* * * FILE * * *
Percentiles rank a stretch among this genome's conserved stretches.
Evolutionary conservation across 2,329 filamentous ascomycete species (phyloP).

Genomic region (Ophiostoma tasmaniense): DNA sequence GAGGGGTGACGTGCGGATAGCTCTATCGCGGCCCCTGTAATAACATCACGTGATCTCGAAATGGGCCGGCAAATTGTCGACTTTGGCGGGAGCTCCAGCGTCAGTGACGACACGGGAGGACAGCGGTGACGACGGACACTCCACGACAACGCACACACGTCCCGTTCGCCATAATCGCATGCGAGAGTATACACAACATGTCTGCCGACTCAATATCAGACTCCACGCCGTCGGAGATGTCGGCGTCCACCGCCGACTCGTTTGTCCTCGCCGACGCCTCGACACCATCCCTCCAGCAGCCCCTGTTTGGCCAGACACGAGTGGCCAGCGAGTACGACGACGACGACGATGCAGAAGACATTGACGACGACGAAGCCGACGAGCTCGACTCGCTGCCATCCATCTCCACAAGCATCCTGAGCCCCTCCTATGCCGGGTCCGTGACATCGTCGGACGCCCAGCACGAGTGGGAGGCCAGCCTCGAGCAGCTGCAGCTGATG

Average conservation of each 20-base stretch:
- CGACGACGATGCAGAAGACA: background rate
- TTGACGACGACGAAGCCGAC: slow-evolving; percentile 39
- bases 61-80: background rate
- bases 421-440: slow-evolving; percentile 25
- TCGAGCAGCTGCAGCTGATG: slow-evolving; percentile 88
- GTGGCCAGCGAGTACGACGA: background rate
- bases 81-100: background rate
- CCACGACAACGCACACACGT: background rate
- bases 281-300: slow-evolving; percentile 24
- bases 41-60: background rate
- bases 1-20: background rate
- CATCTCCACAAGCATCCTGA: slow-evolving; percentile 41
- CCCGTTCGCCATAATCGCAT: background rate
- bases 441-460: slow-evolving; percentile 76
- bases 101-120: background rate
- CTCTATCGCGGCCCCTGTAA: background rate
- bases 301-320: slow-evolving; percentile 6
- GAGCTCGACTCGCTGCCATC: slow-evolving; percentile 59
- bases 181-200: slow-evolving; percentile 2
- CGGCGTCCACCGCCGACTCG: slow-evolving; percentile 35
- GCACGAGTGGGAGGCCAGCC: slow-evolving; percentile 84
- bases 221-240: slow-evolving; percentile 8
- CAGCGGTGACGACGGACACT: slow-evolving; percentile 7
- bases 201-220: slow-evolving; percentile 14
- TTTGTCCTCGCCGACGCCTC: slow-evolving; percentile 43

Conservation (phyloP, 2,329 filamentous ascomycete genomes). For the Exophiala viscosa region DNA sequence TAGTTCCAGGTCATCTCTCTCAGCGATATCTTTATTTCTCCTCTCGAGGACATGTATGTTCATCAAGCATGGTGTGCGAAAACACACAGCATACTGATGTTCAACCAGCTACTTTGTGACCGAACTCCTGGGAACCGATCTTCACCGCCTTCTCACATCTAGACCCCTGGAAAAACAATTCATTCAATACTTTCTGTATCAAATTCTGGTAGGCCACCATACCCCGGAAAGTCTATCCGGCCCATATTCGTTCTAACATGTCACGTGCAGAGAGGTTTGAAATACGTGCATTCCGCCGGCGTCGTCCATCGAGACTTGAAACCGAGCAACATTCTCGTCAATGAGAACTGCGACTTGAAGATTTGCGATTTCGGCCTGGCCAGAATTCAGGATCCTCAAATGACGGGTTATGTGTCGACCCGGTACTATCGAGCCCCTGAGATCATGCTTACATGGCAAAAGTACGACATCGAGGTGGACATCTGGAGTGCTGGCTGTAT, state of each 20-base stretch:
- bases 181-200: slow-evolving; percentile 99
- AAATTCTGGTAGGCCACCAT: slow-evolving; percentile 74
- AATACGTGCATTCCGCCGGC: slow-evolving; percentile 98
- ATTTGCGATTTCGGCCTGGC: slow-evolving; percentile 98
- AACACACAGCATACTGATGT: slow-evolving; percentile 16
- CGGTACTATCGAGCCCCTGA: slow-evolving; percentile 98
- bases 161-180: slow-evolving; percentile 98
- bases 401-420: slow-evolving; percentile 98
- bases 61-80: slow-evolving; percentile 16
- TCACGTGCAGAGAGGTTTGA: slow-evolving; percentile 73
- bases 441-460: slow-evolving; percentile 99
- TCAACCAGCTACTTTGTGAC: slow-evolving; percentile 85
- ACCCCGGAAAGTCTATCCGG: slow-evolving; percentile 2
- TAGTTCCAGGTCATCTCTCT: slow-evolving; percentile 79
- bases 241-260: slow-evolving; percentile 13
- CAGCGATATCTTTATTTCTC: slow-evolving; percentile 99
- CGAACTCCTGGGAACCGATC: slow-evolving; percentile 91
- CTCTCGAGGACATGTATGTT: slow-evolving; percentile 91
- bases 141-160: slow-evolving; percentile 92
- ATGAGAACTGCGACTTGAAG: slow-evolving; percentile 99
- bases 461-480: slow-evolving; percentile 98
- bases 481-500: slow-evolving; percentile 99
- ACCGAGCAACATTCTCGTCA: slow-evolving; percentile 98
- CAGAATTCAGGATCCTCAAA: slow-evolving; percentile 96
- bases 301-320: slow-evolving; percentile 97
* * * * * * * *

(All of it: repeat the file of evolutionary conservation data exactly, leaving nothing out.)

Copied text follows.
Percentiles rank a stretch among this genome's conserved stretches.
Evolutionary conservation across 2,329 filamentous ascomycete species (phyloP).

Genomic region (Ophiostoma tasmaniense): DNA sequence GAGGGGTGACGTGCGGATAGCTCTATCGCGGCCCCTGTAATAACATCACGTGATCTCGAAATGGGCCGGCAAATTGTCGACTTTGGCGGGAGCTCCAGCGTCAGTGACGACACGGGAGGACAGCGGTGACGACGGACACTCCACGACAACGCACACACGTCCCGTTCGCCATAATCGCATGCGAGAGTATACACAACATGTCTGCCGACTCAATATCAGACTCCACGCCGTCGGAGATGTCGGCGTCCACCGCCGACTCGTTTGTCCTCGCCGACGCCTCGACACCATCCCTCCAGCAGCCCCTGTTTGGCCAGACACGAGTGGCCAGCGAGTACGACGACGACGACGATGCAGAAGACATTGACGACGACGAAGCCGACGAGCTCGACTCGCTGCCATCCATCTCCACAAGCATCCTGAGCCCCTCCTATGCCGGGTCCGTGACATCGTCGGACGCCCAGCACGAGTGGGAGGCCAGCCTCGAGCAGCTGCAGCTGATG

Average conservation of each 20-base stretch:
- CGACGACGATGCAGAAGACA: background rate
- TTGACGACGACGAAGCCGAC: slow-evolving; percentile 39
- bases 61-80: background rate
- bases 421-440: slow-evolving; percentile 25
- TCGAGCAGCTGCAGCTGATG: slow-evolving; percentile 88
- GTGGCCAGCGAGTACGACGA: background rate
- bases 81-100: background rate
- CCACGACAACGCACACACGT: background rate
- bases 281-300: slow-evolving; percentile 24
- bases 41-60: background rate
- bases 1-20: background rate
- CATCTCCACAAGCATCCTGA: slow-evolving; percentile 41
- CCCGTTCGCCATAATCGCAT: background rate
- bases 441-460: slow-evolving; percentile 76
- bases 101-120: background rate
- CTCTATCGCGGCCCCTGTAA: background rate
- bases 301-320: slow-evolving; percentile 6
- GAGCTCGACTCGCTGCCATC: slow-evolving; percentile 59
- bases 181-200: slow-evolving; percentile 2
- CGGCGTCCACCGCCGACTCG: slow-evolving; percentile 35
- GCACGAGTGGGAGGCCAGCC: slow-evolving; percentile 84
- bases 221-240: slow-evolving; percentile 8
- CAGCGGTGACGACGGACACT: slow-evolving; percentile 7
- bases 201-220: slow-evolving; percentile 14
- TTTGTCCTCGCCGACGCCTC: slow-evolving; percentile 43

Conservation (phyloP, 2,329 filamentous ascomycete genomes). For the Exophiala viscosa region DNA sequence TAGTTCCAGGTCATCTCTCTCAGCGATATCTTTATTTCTCCTCTCGAGGACATGTATGTTCATCAAGCATGGTGTGCGAAAACACACAGCATACTGATGTTCAACCAGCTACTTTGTGACCGAACTCCTGGGAACCGATCTTCACCGCCTTCTCACATCTAGACCCCTGGAAAAACAATTCATTCAATACTTTCTGTATCAAATTCTGGTAGGCCACCATACCCCGGAAAGTCTATCCGGCCCATATTCGTTCTAACATGTCACGTGCAGAGAGGTTTGAAATACGTGCATTCCGCCGGCGTCGTCCATCGAGACTTGAAACCGAGCAACATTCTCGTCAATGAGAACTGCGACTTGAAGATTTGCGATTTCGGCCTGGCCAGAATTCAGGATCCTCAAATGACGGGTTATGTGTCGACCCGGTACTATCGAGCCCCTGAGATCATGCTTACATGGCAAAAGTACGACATCGAGGTGGACATCTGGAGTGCTGGCTGTAT, state of each 20-base stretch:
- bases 181-200: slow-evolving; percentile 99
- AAATTCTGGTAGGCCACCAT: slow-evolving; percentile 74
- AATACGTGCATTCCGCCGGC: slow-evolving; percentile 98
- ATTTGCGATTTCGGCCTGGC: slow-evolving; percentile 98
- AACACACAGCATACTGATGT: slow-evolving; percentile 16
- CGGTACTATCGAGCCCCTGA: slow-evolving; percentile 98
- bases 161-180: slow-evolving; percentile 98
- bases 401-420: slow-evolving; percentile 98
- bases 61-80: slow-evolving; percentile 16
- TCACGTGCAGAGAGGTTTGA: slow-evolving; percentile 73
- bases 441-460: slow-evolving; percentile 99
- TCAACCAGCTACTTTGTGAC: slow-evolving; percentile 85
- ACCCCGGAAAGTCTATCCGG: slow-evolving; percentile 2
- TAGTTCCAGGTCATCTCTCT: slow-evolving; percentile 79
- bases 241-260: slow-evolving; percentile 13
- CAGCGATATCTTTATTTCTC: slow-evolving; percentile 99
- CGAACTCCTGGGAACCGATC: slow-evolving; percentile 91
- CTCTCGAGGACATGTATGTT: slow-evolving; percentile 91
- bases 141-160: slow-evolving; percentile 92
- ATGAGAACTGCGACTTGAAG: slow-evolving; percentile 99
- bases 461-480: slow-evolving; percentile 98
- bases 481-500: slow-evolving; percentile 99
- ACCGAGCAACATTCTCGTCA: slow-evolving; percentile 98
- CAGAATTCAGGATCCTCAAA: slow-evolving; percentile 96
- bases 301-320: slow-evolving; percentile 97